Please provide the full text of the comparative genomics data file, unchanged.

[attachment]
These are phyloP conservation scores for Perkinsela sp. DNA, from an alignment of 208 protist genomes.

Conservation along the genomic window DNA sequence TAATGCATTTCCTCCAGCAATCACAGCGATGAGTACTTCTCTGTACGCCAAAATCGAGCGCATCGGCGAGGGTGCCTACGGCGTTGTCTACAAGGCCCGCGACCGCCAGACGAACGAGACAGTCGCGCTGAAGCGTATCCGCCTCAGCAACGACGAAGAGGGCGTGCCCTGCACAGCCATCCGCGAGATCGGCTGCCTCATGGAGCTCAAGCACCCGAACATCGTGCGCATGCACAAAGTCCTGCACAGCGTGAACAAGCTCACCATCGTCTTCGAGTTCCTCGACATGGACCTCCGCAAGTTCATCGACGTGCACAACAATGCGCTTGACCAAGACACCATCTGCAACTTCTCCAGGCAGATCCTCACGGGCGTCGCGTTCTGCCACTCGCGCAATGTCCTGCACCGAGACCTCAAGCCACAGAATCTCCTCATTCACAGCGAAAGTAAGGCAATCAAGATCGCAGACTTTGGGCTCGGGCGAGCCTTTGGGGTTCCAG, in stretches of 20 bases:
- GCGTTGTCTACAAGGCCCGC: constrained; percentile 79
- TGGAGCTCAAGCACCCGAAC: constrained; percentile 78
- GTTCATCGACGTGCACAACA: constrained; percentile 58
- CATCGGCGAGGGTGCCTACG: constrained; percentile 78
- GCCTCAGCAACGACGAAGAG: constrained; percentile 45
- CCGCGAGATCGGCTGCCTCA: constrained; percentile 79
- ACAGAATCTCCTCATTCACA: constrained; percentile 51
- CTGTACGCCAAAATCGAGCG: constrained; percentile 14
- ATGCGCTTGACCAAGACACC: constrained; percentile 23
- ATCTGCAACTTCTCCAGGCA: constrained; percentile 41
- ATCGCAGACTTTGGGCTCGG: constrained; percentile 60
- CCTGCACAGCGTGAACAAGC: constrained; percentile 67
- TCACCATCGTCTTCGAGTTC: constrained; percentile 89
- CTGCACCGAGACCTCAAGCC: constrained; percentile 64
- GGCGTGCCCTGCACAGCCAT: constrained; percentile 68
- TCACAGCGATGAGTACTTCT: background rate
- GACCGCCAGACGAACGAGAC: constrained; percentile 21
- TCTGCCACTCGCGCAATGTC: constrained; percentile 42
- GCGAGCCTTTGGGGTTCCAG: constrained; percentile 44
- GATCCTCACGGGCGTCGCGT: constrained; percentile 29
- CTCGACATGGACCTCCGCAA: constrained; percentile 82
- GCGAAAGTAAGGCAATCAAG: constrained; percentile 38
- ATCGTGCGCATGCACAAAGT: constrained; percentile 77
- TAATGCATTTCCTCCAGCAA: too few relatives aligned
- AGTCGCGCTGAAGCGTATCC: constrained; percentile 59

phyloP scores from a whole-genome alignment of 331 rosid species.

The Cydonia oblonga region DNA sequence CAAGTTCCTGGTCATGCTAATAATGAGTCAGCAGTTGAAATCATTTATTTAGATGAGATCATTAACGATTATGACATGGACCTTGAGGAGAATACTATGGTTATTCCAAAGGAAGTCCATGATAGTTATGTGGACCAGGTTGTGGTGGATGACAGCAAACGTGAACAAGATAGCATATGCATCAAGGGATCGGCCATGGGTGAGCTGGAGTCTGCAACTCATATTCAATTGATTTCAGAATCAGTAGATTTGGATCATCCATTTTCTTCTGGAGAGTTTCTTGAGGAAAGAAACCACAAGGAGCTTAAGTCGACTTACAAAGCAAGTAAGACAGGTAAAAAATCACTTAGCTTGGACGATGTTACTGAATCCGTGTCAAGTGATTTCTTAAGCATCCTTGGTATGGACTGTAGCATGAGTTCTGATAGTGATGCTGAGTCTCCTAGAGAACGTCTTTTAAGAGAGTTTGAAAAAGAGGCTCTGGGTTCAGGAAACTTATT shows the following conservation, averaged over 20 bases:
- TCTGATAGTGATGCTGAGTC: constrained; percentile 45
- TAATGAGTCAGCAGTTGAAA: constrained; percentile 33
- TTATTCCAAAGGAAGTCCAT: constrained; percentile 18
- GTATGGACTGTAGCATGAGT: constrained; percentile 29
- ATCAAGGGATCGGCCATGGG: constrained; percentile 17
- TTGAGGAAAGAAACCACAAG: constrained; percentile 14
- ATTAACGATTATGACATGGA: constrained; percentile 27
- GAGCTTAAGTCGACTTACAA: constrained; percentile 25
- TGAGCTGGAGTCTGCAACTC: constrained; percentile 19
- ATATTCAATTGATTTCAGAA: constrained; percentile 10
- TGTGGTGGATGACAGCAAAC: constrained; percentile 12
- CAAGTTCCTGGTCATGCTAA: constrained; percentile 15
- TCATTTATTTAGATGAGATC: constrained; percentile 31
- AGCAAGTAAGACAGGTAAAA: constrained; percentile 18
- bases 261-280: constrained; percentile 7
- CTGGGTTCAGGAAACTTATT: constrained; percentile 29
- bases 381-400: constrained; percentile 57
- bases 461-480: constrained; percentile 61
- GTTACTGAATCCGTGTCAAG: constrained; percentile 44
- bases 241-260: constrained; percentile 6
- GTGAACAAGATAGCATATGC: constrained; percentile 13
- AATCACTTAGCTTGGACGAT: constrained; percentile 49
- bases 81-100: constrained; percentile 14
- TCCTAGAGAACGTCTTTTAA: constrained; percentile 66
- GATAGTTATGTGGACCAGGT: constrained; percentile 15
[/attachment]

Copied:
These are phyloP conservation scores for Perkinsela sp. DNA, from an alignment of 208 protist genomes.

Conservation along the genomic window DNA sequence TAATGCATTTCCTCCAGCAATCACAGCGATGAGTACTTCTCTGTACGCCAAAATCGAGCGCATCGGCGAGGGTGCCTACGGCGTTGTCTACAAGGCCCGCGACCGCCAGACGAACGAGACAGTCGCGCTGAAGCGTATCCGCCTCAGCAACGACGAAGAGGGCGTGCCCTGCACAGCCATCCGCGAGATCGGCTGCCTCATGGAGCTCAAGCACCCGAACATCGTGCGCATGCACAAAGTCCTGCACAGCGTGAACAAGCTCACCATCGTCTTCGAGTTCCTCGACATGGACCTCCGCAAGTTCATCGACGTGCACAACAATGCGCTTGACCAAGACACCATCTGCAACTTCTCCAGGCAGATCCTCACGGGCGTCGCGTTCTGCCACTCGCGCAATGTCCTGCACCGAGACCTCAAGCCACAGAATCTCCTCATTCACAGCGAAAGTAAGGCAATCAAGATCGCAGACTTTGGGCTCGGGCGAGCCTTTGGGGTTCCAG, in stretches of 20 bases:
- GCGTTGTCTACAAGGCCCGC: constrained; percentile 79
- TGGAGCTCAAGCACCCGAAC: constrained; percentile 78
- GTTCATCGACGTGCACAACA: constrained; percentile 58
- CATCGGCGAGGGTGCCTACG: constrained; percentile 78
- GCCTCAGCAACGACGAAGAG: constrained; percentile 45
- CCGCGAGATCGGCTGCCTCA: constrained; percentile 79
- ACAGAATCTCCTCATTCACA: constrained; percentile 51
- CTGTACGCCAAAATCGAGCG: constrained; percentile 14
- ATGCGCTTGACCAAGACACC: constrained; percentile 23
- ATCTGCAACTTCTCCAGGCA: constrained; percentile 41
- ATCGCAGACTTTGGGCTCGG: constrained; percentile 60
- CCTGCACAGCGTGAACAAGC: constrained; percentile 67
- TCACCATCGTCTTCGAGTTC: constrained; percentile 89
- CTGCACCGAGACCTCAAGCC: constrained; percentile 64
- GGCGTGCCCTGCACAGCCAT: constrained; percentile 68
- TCACAGCGATGAGTACTTCT: background rate
- GACCGCCAGACGAACGAGAC: constrained; percentile 21
- TCTGCCACTCGCGCAATGTC: constrained; percentile 42
- GCGAGCCTTTGGGGTTCCAG: constrained; percentile 44
- GATCCTCACGGGCGTCGCGT: constrained; percentile 29
- CTCGACATGGACCTCCGCAA: constrained; percentile 82
- GCGAAAGTAAGGCAATCAAG: constrained; percentile 38
- ATCGTGCGCATGCACAAAGT: constrained; percentile 77
- TAATGCATTTCCTCCAGCAA: too few relatives aligned
- AGTCGCGCTGAAGCGTATCC: constrained; percentile 59

phyloP scores from a whole-genome alignment of 331 rosid species.

The Cydonia oblonga region DNA sequence CAAGTTCCTGGTCATGCTAATAATGAGTCAGCAGTTGAAATCATTTATTTAGATGAGATCATTAACGATTATGACATGGACCTTGAGGAGAATACTATGGTTATTCCAAAGGAAGTCCATGATAGTTATGTGGACCAGGTTGTGGTGGATGACAGCAAACGTGAACAAGATAGCATATGCATCAAGGGATCGGCCATGGGTGAGCTGGAGTCTGCAACTCATATTCAATTGATTTCAGAATCAGTAGATTTGGATCATCCATTTTCTTCTGGAGAGTTTCTTGAGGAAAGAAACCACAAGGAGCTTAAGTCGACTTACAAAGCAAGTAAGACAGGTAAAAAATCACTTAGCTTGGACGATGTTACTGAATCCGTGTCAAGTGATTTCTTAAGCATCCTTGGTATGGACTGTAGCATGAGTTCTGATAGTGATGCTGAGTCTCCTAGAGAACGTCTTTTAAGAGAGTTTGAAAAAGAGGCTCTGGGTTCAGGAAACTTATT shows the following conservation, averaged over 20 bases:
- TCTGATAGTGATGCTGAGTC: constrained; percentile 45
- TAATGAGTCAGCAGTTGAAA: constrained; percentile 33
- TTATTCCAAAGGAAGTCCAT: constrained; percentile 18
- GTATGGACTGTAGCATGAGT: constrained; percentile 29
- ATCAAGGGATCGGCCATGGG: constrained; percentile 17
- TTGAGGAAAGAAACCACAAG: constrained; percentile 14
- ATTAACGATTATGACATGGA: constrained; percentile 27
- GAGCTTAAGTCGACTTACAA: constrained; percentile 25
- TGAGCTGGAGTCTGCAACTC: constrained; percentile 19
- ATATTCAATTGATTTCAGAA: constrained; percentile 10
- TGTGGTGGATGACAGCAAAC: constrained; percentile 12
- CAAGTTCCTGGTCATGCTAA: constrained; percentile 15
- TCATTTATTTAGATGAGATC: constrained; percentile 31
- AGCAAGTAAGACAGGTAAAA: constrained; percentile 18
- bases 261-280: constrained; percentile 7
- CTGGGTTCAGGAAACTTATT: constrained; percentile 29
- bases 381-400: constrained; percentile 57
- bases 461-480: constrained; percentile 61
- GTTACTGAATCCGTGTCAAG: constrained; percentile 44
- bases 241-260: constrained; percentile 6
- GTGAACAAGATAGCATATGC: constrained; percentile 13
- AATCACTTAGCTTGGACGAT: constrained; percentile 49
- bases 81-100: constrained; percentile 14
- TCCTAGAGAACGTCTTTTAA: constrained; percentile 66
- GATAGTTATGTGGACCAGGT: constrained; percentile 15